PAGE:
To this day, he also still draws creativity from his Dominican artist roots. “I look for ways to tell a story with each sip,” says Darnell, whose favorite BACARDÍ cocktail to make at New York Las’ Lap is called It Was All A Dream. “It’s inspired by a Dominican breakfast mocktail called Morir Soñando. Literally translated, it means, ‘To die dreaming.’’

Carlos Parada

@Cocktailpapii 

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Courtesy of Carlos Parada

Bartending isn’t just a career for Carlos Parada, it’s a lifestyle. The El Salvadorean, Atlanta-based mixologist, who originally moved to the States in hopes of becoming a model, discovered the spotlight bartending could also shine on him. “Every time I’m bartending, I feel like I’m on my own stage. I own it. People take videos and pictures because they can see I’m having fun and they enjoy themselves,” says Carlos, who also competes in mixology competitions in his spare time. “My culture has a lot to do with how I [show up] to bartending. Especially when I make the drinks I do a little salsa dance.”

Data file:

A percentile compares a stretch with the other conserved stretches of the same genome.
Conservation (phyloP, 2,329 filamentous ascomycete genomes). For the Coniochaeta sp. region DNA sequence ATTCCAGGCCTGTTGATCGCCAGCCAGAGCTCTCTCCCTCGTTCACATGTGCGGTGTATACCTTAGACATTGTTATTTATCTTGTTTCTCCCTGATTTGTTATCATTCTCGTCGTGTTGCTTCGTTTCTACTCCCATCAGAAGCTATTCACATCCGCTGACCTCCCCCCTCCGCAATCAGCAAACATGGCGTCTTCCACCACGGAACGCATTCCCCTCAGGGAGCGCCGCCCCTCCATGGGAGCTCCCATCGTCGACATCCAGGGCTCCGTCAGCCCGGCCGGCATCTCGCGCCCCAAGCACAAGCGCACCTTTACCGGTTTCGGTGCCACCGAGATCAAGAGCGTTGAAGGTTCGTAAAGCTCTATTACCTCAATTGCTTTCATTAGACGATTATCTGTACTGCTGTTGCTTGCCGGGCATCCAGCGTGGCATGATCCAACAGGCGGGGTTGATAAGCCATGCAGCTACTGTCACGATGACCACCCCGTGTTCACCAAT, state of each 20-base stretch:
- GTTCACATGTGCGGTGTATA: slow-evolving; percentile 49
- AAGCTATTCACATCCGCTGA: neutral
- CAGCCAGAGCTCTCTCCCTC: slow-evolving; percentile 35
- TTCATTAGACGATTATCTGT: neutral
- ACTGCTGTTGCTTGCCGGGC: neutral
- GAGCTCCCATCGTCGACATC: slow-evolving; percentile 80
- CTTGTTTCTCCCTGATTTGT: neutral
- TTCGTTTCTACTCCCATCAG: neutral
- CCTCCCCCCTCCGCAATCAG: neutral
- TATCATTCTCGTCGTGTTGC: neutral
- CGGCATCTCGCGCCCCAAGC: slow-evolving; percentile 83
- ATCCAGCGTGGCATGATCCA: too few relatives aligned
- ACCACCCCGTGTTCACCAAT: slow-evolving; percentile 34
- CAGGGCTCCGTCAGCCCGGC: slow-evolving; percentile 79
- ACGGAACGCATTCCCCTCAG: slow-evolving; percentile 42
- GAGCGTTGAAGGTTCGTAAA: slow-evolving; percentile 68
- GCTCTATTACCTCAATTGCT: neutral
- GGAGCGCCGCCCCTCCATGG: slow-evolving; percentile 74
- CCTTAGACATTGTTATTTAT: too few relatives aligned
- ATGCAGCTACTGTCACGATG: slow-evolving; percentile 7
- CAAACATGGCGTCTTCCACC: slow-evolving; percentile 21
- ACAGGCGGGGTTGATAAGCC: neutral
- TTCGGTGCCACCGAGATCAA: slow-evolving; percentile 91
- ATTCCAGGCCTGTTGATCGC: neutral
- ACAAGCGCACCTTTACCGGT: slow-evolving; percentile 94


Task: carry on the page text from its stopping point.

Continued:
This approach of joy and entertainment shows up in the way he imagines his cocktails and for whom. “I came up with a cocktail that’s lemon juice, vanilla bitters, coconut water and BACARDÍ, perfect for things like the beach,” says Carlos, who also prepares drinks with El Savador-inspired produce, such as mango and papaya, that take center stage with his family. “My family loves it. They’re like, ‘We have a mixologist in the family, so every time we have a party, you’re going to make us drinks.’ It’s always a fun time.’”